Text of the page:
Thursday, June 16, 2011

The Cost of Being Homeless: Part 3 - Health

In the last episode of this blog, I touched on the subject of health issues in homeless shelters. Let's dig a little deeper.
Let's face it, most homeless people aren't in the best of shape upon entering the shelter. Part of losing a home, and living outside for even a day or so at a time can take its toll. So when you combine 300 men in a shelter, some of them are going to be sick. Which means you stand a good chance of catching whatever it is they have. Colds, flu and coughs run rampant through a shelter, especially in winter months.
And what about people with allergies? I'm allergic to a lot of different things, including cigarette smoke and perfumes and colognes. People can't smoke in the shelter, but they come in reeking of cigarette smoke. My own symptoms range from coughing and hacking, to sneezing and migraine headaches. With the smells that permeate a shelter, it's no wonder people try to cover it up with cologne, even though they've been told not to, repeatedly.
Then there's other health issues, like lice, which I touched on briefly earlier. The mattresses in the emergency dorms are sprayed down every morning by the cleaning staff, but that doesn't solve the problem of people coming in with lice. Just sitting next to a man who is scratching is enough to spread it.
Mental health issues run rampant in a shelter. People talk to themselves, people yell out in rage or in sickness. OCD people do OCD things. These are things the normal person might see once in a while, from one or two people they know or meet. It's seen every day in the shelter.
Men fall out of beds. Men have seizures. Men have disabilities, and a few of them get disability payments because of that. Others with a disability wait to get their claim processed. More than a year in some cases. I do not claim problems with mental health. I am not disabled. I have allergies, and I get migraines. Technically, I should be taking medication for High Blood Pressure and Diabetes, but health care, while it is available, is generally hard to come by and expensive.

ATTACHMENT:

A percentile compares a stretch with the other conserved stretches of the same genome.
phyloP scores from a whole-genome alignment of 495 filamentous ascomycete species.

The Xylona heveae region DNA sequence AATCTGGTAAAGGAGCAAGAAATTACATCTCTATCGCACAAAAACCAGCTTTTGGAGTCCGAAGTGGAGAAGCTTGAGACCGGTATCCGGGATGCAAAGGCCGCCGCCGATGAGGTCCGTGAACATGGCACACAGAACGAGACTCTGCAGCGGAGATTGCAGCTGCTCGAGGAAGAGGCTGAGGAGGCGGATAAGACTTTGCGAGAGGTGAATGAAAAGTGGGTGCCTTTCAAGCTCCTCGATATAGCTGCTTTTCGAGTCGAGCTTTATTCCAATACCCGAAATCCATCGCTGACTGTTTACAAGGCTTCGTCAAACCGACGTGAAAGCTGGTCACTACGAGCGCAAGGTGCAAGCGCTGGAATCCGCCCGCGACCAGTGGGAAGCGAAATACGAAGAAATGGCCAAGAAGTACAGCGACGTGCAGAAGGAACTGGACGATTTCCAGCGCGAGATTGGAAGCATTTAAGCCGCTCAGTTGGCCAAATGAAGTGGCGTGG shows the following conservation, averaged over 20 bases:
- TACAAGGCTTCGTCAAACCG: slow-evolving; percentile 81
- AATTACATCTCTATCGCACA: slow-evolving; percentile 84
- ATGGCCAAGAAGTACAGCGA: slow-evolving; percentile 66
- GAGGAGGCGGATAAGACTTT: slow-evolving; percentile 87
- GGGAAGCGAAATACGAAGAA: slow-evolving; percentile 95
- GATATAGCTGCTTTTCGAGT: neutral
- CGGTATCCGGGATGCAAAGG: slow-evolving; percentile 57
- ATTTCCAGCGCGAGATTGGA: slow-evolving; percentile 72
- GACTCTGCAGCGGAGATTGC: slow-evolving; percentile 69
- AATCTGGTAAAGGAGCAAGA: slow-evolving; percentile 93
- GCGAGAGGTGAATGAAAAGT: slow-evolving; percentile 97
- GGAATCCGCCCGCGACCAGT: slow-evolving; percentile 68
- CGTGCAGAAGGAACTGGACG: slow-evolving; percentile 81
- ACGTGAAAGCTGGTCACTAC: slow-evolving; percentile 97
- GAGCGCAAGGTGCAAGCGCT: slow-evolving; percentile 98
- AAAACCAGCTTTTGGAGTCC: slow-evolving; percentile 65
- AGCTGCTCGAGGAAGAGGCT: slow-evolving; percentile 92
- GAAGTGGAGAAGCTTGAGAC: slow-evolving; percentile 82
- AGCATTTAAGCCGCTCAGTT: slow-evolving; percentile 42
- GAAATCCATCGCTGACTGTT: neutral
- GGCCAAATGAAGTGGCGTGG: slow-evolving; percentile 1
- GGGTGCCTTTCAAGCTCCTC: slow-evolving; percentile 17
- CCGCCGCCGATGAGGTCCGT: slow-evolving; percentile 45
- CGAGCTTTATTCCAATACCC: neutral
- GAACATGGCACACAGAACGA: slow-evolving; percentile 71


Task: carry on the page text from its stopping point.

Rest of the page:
There are programs that will pay for prescription drugs -once, and a free clinic offers a nurse to come by twice a month. But that's not enough to care for 300+ men. So they go to the Emergency Room, mostly at Wake Med. Wake Med will charge them for the visit, but as my mother used to say, 'You can't get blood from a turnip.' So the bills go unpaid, written off by Wake Med. Guess who pays for that?
Finally, there's the general wear and tear that living in a shelter can do to a man's body and spirit. No one likes to live in the shelter. We'd all like better lives. When we can't get that for one reason or another, despair might start to sink in. I have no data on the suicide rate of homeless people, but it's something that happens.
Just chalk it up to being another cost we who are homeless have to bear.
This is all coming to a head, people. There are a lot of things that GOVERNMENT can and should do to fix this situation. I'll cover that in a later blog.